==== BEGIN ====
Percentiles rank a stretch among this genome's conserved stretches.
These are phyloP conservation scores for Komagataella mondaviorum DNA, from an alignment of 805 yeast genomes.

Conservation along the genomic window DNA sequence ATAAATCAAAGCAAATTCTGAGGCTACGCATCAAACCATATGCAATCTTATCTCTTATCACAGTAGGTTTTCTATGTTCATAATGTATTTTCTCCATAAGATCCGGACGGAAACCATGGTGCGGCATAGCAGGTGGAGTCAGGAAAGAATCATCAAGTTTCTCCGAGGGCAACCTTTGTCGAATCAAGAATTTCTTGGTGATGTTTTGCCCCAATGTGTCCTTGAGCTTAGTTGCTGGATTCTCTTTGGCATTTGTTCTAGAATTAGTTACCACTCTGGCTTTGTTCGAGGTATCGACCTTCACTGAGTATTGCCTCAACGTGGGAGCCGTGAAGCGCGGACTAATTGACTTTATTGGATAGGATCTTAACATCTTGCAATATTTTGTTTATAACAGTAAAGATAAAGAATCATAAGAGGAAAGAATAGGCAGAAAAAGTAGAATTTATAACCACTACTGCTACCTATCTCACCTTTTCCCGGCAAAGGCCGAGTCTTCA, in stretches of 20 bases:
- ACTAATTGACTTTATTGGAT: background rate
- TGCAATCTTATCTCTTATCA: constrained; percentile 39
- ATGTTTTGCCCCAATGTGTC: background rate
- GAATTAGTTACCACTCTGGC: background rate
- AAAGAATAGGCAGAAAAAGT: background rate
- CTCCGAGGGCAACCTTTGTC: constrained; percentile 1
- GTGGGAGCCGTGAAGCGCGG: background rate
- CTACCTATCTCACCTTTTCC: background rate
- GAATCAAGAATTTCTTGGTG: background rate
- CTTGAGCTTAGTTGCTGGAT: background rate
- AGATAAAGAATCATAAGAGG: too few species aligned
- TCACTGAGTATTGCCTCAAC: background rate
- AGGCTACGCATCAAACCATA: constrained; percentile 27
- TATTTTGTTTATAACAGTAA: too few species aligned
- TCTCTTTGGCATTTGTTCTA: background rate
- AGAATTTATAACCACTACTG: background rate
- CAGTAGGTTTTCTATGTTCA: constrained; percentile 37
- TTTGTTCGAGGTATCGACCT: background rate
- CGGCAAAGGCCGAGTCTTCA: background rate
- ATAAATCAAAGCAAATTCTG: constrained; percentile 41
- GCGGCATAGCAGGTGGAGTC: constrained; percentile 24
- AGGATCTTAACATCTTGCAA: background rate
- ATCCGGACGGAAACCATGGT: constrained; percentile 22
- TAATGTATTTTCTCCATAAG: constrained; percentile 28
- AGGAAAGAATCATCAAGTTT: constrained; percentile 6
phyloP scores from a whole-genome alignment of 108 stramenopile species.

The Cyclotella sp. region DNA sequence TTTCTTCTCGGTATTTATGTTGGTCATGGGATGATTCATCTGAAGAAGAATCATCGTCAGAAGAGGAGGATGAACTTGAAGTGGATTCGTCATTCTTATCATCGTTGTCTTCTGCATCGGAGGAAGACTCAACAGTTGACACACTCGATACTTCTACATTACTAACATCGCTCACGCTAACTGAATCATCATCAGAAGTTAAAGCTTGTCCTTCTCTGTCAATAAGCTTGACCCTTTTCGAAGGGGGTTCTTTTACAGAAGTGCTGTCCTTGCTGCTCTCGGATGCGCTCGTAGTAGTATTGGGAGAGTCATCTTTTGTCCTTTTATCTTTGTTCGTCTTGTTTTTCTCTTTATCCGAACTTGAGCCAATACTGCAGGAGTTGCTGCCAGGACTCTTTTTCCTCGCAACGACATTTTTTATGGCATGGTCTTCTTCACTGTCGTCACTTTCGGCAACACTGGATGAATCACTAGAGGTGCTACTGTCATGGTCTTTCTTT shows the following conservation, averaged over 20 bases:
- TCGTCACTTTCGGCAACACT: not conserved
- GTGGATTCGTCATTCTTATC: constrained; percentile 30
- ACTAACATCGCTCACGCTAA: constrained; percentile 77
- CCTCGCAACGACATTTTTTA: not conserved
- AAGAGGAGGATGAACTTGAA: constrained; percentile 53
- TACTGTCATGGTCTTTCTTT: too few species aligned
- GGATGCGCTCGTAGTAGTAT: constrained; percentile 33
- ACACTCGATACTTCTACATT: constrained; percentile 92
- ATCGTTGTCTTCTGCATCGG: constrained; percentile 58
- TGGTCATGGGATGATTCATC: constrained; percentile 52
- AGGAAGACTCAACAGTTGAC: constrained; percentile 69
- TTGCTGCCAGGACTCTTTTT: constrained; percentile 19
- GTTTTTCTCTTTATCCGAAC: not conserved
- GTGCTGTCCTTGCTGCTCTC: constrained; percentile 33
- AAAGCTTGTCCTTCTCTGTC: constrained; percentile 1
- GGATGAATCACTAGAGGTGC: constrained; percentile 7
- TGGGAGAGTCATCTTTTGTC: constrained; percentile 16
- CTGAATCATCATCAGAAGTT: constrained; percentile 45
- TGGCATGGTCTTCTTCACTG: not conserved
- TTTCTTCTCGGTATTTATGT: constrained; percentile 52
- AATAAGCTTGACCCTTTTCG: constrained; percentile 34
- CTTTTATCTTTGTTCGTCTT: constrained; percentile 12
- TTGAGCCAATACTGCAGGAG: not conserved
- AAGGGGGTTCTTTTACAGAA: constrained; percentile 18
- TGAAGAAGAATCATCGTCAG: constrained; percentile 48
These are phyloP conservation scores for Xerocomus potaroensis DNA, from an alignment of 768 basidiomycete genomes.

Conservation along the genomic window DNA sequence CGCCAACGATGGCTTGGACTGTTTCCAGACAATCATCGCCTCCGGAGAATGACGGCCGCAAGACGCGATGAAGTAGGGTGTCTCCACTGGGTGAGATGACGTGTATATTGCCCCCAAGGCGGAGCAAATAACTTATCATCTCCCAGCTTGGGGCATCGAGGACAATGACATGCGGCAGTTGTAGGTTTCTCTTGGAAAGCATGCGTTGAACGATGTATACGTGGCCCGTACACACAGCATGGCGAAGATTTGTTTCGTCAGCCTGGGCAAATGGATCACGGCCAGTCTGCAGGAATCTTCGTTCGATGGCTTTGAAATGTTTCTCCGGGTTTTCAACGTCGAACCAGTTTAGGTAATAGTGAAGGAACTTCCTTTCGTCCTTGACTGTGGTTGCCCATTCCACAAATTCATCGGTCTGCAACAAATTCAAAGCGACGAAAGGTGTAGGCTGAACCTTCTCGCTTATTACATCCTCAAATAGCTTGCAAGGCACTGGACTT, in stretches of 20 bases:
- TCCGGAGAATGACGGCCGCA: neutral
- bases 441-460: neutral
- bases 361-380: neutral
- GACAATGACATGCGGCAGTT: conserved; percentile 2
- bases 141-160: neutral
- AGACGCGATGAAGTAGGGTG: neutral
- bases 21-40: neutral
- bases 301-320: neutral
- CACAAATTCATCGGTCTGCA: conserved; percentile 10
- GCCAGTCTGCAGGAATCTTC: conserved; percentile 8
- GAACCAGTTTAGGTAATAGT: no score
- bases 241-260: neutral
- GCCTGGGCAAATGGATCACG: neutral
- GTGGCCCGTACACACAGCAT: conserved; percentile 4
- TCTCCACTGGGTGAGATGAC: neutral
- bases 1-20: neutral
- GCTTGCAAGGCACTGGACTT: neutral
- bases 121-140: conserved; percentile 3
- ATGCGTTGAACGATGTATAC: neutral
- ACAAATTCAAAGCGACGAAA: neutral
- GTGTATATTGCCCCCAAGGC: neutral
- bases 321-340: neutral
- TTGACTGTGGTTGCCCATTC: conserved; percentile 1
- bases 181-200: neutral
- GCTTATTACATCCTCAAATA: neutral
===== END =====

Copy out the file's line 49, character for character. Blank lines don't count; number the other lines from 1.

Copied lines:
- TGGCATGGTCTTCTTCACTG: not conserved